“When I got home I noticed it was 2-2 and I wasn’t a happy guy. We thought Raith Rovers would help.”
While recognising Hibs themselves face two testing matches, Gunnarsson also believes Falkirk won’t have it all their own way against Morton but admitted he and his team-mates must concentrate on winning their games and hope the Bairns drop points – otherwise they’d have to rely on scoring a barrowload against Dumbarton and Queens.
He said: “We have to do our part and win our two games and then see how Falkirk get on. If Falkirk drop points it would be awesome but we need to do our job.
“We’ve had several chances to secure second spot but we haven’t been good enough. We have to think about ourselves and see what happens.”
If Hibs do win tonight it will ensure Sunday’s matches will be nerve-shredding affairs for both their fans and those of the Bairns although he doesn’t expect to be kept informed of events at Falkirk in quite the way players are kept up-to-date in Sweden where he was on loan with Elfsborg last season.
He said: “We were fighting to win the league but we didn’t manage that in the end. We ended up competing against Malmo in the last game for a Europa League spot. We had to win it and we won 4-2 against Falkenberg while they lost 2-0 at home to Norkopping.
“It got interesting because, week to week, you’re listening out for the scores.
“Then in the final games they read out the goal updates on the loudspeaker at the ground so we knew what was happening.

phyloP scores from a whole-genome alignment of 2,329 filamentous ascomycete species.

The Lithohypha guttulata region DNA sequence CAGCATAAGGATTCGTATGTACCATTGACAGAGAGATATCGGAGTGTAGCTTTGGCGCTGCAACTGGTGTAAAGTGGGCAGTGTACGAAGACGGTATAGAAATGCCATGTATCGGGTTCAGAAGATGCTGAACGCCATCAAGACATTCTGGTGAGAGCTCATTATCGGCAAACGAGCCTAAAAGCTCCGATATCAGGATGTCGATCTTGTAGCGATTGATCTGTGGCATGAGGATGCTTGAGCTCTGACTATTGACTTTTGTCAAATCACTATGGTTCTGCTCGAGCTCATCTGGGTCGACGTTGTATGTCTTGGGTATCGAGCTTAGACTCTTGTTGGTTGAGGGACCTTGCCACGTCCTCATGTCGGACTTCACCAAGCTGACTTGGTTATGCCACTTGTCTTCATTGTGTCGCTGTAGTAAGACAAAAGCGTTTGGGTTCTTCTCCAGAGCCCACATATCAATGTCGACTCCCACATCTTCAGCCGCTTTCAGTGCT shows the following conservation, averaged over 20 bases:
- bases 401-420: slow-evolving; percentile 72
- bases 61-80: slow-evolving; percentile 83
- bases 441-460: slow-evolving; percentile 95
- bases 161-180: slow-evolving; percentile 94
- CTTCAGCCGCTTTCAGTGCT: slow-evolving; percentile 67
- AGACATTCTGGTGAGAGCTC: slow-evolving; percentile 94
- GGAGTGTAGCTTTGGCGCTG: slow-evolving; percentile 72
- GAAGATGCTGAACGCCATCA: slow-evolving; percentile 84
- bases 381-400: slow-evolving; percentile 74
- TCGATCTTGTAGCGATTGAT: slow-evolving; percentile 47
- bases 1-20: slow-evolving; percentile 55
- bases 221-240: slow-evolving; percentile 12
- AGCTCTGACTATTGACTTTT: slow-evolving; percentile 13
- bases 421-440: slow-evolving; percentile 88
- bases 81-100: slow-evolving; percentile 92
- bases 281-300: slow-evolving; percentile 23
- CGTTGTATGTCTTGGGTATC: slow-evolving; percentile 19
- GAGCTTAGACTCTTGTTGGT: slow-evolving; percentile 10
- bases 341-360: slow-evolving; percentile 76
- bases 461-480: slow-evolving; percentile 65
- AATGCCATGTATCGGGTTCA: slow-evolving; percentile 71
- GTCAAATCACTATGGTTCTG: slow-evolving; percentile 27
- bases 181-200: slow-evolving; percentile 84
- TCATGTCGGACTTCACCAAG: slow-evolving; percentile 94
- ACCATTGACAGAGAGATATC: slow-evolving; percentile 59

“I think that’s something more common in Scandinavia than Scotland. When you’re playing it can be hard to listen out to what is being said but the fans react.
“I don’t know if we’ll find anything out on Sunday – that’s up to the gaffer what he wants us to know or not know.”
Although Hibs already had their play-off place secured, Gunnarsson admitted taking second and so ensuring not only two fewer games to play but a break of ten days would be of great benefit to the squad who have had a heavy workload thanks to going all the way to the finals of the League and Scottish Cups.
He said: “I’ve never been involved in anything like this with so many games. We’ve already had nearly 50 matches this season and that’s incredible.
“In Scandinavia we have 30 games, so there’s a big difference there.
“Our main goal is to get promoted and not be involved in every play-off game so we can have some proper training sessions rather than just recovering and playing games.
“We haven’t had a proper session in about a month because we have had nine games in 28 days. We do physical work in the gym to keep our fitness levels up, but when it comes to the football it’s more about set pieces rather than a proper session.
“We’re good with recovery, it’s professional. Everyone has ice baths and things like that.
“But after nine games of course we’re tired, if we weren’t tired we’d be cheating.
“Some are more tired than others. John McGinn has played about 50 games and needed a rest against Morton. It’s hard for the body.”